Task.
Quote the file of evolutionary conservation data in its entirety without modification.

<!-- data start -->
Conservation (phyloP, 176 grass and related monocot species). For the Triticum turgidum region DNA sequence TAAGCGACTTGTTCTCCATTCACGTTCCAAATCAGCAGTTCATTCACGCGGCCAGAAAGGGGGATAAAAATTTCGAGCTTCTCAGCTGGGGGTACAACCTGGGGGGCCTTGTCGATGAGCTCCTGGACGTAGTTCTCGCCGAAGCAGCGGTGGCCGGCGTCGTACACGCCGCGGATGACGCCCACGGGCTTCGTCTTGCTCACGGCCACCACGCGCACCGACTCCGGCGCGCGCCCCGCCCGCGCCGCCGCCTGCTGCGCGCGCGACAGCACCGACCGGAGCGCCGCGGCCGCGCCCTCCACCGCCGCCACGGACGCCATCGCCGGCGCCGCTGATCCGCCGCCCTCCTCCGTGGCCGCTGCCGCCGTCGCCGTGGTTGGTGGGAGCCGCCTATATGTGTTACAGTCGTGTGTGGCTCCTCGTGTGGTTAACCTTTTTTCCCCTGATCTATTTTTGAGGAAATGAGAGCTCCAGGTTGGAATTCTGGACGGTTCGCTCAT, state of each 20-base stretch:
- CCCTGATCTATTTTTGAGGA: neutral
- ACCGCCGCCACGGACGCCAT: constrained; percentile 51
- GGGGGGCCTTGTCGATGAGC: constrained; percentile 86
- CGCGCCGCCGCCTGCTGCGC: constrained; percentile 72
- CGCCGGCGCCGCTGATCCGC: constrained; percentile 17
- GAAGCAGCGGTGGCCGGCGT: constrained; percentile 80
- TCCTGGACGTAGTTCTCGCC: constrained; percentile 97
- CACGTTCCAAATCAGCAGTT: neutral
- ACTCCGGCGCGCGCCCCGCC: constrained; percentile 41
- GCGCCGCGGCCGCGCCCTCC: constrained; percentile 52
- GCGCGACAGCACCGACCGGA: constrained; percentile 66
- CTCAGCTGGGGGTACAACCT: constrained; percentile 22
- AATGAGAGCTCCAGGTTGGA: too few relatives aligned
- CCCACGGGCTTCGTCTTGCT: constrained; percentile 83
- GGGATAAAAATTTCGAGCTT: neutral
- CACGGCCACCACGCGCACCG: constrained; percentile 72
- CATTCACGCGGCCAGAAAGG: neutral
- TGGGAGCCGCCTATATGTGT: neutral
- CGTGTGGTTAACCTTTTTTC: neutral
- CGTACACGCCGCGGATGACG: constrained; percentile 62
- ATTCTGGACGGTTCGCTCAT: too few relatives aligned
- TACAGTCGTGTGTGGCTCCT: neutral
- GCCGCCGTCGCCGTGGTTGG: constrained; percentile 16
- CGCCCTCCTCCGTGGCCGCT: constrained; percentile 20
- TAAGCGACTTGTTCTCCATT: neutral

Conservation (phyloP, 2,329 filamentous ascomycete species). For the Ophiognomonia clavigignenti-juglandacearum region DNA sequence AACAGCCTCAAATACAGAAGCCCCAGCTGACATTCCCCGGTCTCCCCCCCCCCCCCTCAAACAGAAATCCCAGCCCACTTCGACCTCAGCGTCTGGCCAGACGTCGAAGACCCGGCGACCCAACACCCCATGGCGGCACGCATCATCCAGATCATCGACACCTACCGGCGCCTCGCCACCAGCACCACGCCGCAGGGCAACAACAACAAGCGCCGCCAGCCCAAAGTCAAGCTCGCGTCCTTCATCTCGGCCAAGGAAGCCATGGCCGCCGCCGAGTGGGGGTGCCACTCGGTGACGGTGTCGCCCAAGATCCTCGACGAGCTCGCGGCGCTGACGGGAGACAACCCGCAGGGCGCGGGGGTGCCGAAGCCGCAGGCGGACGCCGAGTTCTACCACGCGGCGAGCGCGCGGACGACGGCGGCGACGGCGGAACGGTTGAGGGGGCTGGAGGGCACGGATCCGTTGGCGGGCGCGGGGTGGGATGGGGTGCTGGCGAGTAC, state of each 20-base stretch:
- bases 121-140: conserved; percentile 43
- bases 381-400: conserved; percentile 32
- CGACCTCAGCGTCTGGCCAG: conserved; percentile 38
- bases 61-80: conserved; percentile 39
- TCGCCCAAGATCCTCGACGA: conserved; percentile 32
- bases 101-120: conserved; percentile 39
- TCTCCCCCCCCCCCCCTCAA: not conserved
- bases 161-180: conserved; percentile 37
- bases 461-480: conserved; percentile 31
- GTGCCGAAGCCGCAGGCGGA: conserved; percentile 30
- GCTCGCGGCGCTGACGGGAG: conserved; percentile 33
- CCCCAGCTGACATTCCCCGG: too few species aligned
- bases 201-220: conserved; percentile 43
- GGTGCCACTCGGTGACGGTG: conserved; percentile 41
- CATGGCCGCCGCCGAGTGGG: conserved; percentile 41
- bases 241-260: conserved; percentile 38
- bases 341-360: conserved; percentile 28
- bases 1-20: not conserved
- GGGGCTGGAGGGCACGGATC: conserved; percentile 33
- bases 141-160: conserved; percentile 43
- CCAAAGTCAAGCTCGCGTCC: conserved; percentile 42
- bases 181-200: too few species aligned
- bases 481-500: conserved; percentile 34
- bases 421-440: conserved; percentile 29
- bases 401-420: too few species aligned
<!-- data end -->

Conservation (phyloP, 176 grass and related monocot species). For the Triticum turgidum region DNA sequence TAAGCGACTTGTTCTCCATTCACGTTCCAAATCAGCAGTTCATTCACGCGGCCAGAAAGGGGGATAAAAATTTCGAGCTTCTCAGCTGGGGGTACAACCTGGGGGGCCTTGTCGATGAGCTCCTGGACGTAGTTCTCGCCGAAGCAGCGGTGGCCGGCGTCGTACACGCCGCGGATGACGCCCACGGGCTTCGTCTTGCTCACGGCCACCACGCGCACCGACTCCGGCGCGCGCCCCGCCCGCGCCGCCGCCTGCTGCGCGCGCGACAGCACCGACCGGAGCGCCGCGGCCGCGCCCTCCACCGCCGCCACGGACGCCATCGCCGGCGCCGCTGATCCGCCGCCCTCCTCCGTGGCCGCTGCCGCCGTCGCCGTGGTTGGTGGGAGCCGCCTATATGTGTTACAGTCGTGTGTGGCTCCTCGTGTGGTTAACCTTTTTTCCCCTGATCTATTTTTGAGGAAATGAGAGCTCCAGGTTGGAATTCTGGACGGTTCGCTCAT, state of each 20-base stretch:
- CCCTGATCTATTTTTGAGGA: neutral
- ACCGCCGCCACGGACGCCAT: constrained; percentile 51
- GGGGGGCCTTGTCGATGAGC: constrained; percentile 86
- CGCGCCGCCGCCTGCTGCGC: constrained; percentile 72
- CGCCGGCGCCGCTGATCCGC: constrained; percentile 17
- GAAGCAGCGGTGGCCGGCGT: constrained; percentile 80
- TCCTGGACGTAGTTCTCGCC: constrained; percentile 97
- CACGTTCCAAATCAGCAGTT: neutral
- ACTCCGGCGCGCGCCCCGCC: constrained; percentile 41
- GCGCCGCGGCCGCGCCCTCC: constrained; percentile 52
- GCGCGACAGCACCGACCGGA: constrained; percentile 66
- CTCAGCTGGGGGTACAACCT: constrained; percentile 22
- AATGAGAGCTCCAGGTTGGA: too few relatives aligned
- CCCACGGGCTTCGTCTTGCT: constrained; percentile 83
- GGGATAAAAATTTCGAGCTT: neutral
- CACGGCCACCACGCGCACCG: constrained; percentile 72
- CATTCACGCGGCCAGAAAGG: neutral
- TGGGAGCCGCCTATATGTGT: neutral
- CGTGTGGTTAACCTTTTTTC: neutral
- CGTACACGCCGCGGATGACG: constrained; percentile 62
- ATTCTGGACGGTTCGCTCAT: too few relatives aligned
- TACAGTCGTGTGTGGCTCCT: neutral
- GCCGCCGTCGCCGTGGTTGG: constrained; percentile 16
- CGCCCTCCTCCGTGGCCGCT: constrained; percentile 20
- TAAGCGACTTGTTCTCCATT: neutral

Conservation (phyloP, 2,329 filamentous ascomycete species). For the Ophiognomonia clavigignenti-juglandacearum region DNA sequence AACAGCCTCAAATACAGAAGCCCCAGCTGACATTCCCCGGTCTCCCCCCCCCCCCCTCAAACAGAAATCCCAGCCCACTTCGACCTCAGCGTCTGGCCAGACGTCGAAGACCCGGCGACCCAACACCCCATGGCGGCACGCATCATCCAGATCATCGACACCTACCGGCGCCTCGCCACCAGCACCACGCCGCAGGGCAACAACAACAAGCGCCGCCAGCCCAAAGTCAAGCTCGCGTCCTTCATCTCGGCCAAGGAAGCCATGGCCGCCGCCGAGTGGGGGTGCCACTCGGTGACGGTGTCGCCCAAGATCCTCGACGAGCTCGCGGCGCTGACGGGAGACAACCCGCAGGGCGCGGGGGTGCCGAAGCCGCAGGCGGACGCCGAGTTCTACCACGCGGCGAGCGCGCGGACGACGGCGGCGACGGCGGAACGGTTGAGGGGGCTGGAGGGCACGGATCCGTTGGCGGGCGCGGGGTGGGATGGGGTGCTGGCGAGTAC, state of each 20-base stretch:
- bases 121-140: conserved; percentile 43
- bases 381-400: conserved; percentile 32
- CGACCTCAGCGTCTGGCCAG: conserved; percentile 38
- bases 61-80: conserved; percentile 39
- TCGCCCAAGATCCTCGACGA: conserved; percentile 32
- bases 101-120: conserved; percentile 39
- TCTCCCCCCCCCCCCCTCAA: not conserved
- bases 161-180: conserved; percentile 37
- bases 461-480: conserved; percentile 31
- GTGCCGAAGCCGCAGGCGGA: conserved; percentile 30
- GCTCGCGGCGCTGACGGGAG: conserved; percentile 33
- CCCCAGCTGACATTCCCCGG: too few species aligned
- bases 201-220: conserved; percentile 43
- GGTGCCACTCGGTGACGGTG: conserved; percentile 41
- CATGGCCGCCGCCGAGTGGG: conserved; percentile 41
- bases 241-260: conserved; percentile 38
- bases 341-360: conserved; percentile 28
- bases 1-20: not conserved
- GGGGCTGGAGGGCACGGATC: conserved; percentile 33
- bases 141-160: conserved; percentile 43
- CCAAAGTCAAGCTCGCGTCC: conserved; percentile 42
- bases 181-200: too few species aligned
- bases 481-500: conserved; percentile 34
- bases 421-440: conserved; percentile 29
- bases 401-420: too few species aligned